Speaking truth with power.

Friday, June 26, 2009

Neda Agha-Soltan

Recently, Iran held presidential elections, and, let's just say things didn't go so well. Rumors of corruption ran rampant, and the people took to the streets. The Ayatollah and the Guardian Council promised to look into these claims of injustice. And after a few days of investigating, determined there very well may have been something sketchy going on. The rulers of Iran also determined, however, that its citizens should shut up about it already, and quit with all the protesting.



But of course, this did not happen. The people took to the streets and protested with renewed vigor and determination. Reports of violent clashes emerged from Iran, (thanks to Twitter of all things). And while the violence was condemned the world over, it took on an entirely more personal tone when the world heard the story of Neda Agha-Soltan.



Neda Agha-Soltan, 27, studied Islamic philosophy at Azad University, and studied singing privately. Prior to the election, Neda was not considered very political. She was engaged to be married. But in the face of the recent election, she herself took to the streets to protest. At around 6 p.m. she began to walk towards Kargar Avenue in Tehran. While observing the mass protests she was allegedly targeted and shot in the chest by plain-clothes Basij paramilitaries.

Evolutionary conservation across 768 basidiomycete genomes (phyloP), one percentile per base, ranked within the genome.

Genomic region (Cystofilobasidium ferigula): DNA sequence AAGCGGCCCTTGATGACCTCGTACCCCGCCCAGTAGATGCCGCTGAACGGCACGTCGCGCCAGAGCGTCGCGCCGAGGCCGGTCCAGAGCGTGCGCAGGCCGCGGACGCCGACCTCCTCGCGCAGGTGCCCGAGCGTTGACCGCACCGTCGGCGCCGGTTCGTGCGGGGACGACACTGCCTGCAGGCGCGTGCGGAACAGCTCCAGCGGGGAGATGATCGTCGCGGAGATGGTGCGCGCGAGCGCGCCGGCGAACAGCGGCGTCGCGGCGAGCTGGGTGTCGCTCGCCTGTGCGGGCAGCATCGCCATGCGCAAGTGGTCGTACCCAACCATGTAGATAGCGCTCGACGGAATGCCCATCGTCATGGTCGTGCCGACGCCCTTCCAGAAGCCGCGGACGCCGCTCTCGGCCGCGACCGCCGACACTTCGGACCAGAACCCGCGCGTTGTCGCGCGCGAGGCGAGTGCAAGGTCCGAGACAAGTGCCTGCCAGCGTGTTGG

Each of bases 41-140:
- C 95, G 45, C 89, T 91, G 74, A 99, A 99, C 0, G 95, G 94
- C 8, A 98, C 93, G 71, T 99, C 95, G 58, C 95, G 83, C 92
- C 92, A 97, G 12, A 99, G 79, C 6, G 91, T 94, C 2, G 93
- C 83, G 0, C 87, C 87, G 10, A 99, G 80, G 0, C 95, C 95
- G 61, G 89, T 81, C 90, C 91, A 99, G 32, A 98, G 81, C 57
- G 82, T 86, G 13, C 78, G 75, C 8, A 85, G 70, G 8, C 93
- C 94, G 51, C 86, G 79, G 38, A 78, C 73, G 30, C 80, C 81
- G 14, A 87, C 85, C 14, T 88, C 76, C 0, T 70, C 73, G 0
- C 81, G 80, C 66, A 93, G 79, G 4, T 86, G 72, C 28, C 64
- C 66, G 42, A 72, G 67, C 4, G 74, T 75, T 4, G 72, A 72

It's important to know that Neda was not the first protest-related death in Iran in the last couple of days. What sets Neda's story apart is that her death was caught on video. And her death, thanks to social networking sites such as YouTube and Twitter, was broadcast and seen all around the world, almost instantly. It's amazing that a futile time waste of a website like Twitter could actually be making a difference in the world. But it is.



And now with a quick search on Google you too can watch this young woman's grizzly demise. You too can see the struggle of the Iranian people played out on this young woman's dying face. You too can watch her eyes look to the camera one last time, begging someone, anyone to take notice, to take action, and then in a moment, expire. You too can witness martyrdom in action.

1 Comments:

Blogger gknearbombay said...

as a journalist, it is time that you started taking social networking sites more seriously! leading to their demise, the internet has unfortunately reduced the timeliness and relevance of newspapers, but it has also empowered individuals to have their voice heard. a defragmented industry does hurt revenue generating operations (like advertising) and has also watered down credibility in many cases. however, we have embraced the internet as a form of news... and the industry will figure out how to adjust by fact checking, 'unionizing,' and monetizing

I get my news from MuckBreaker!

June 28, 2009 at 2:31 PM

 

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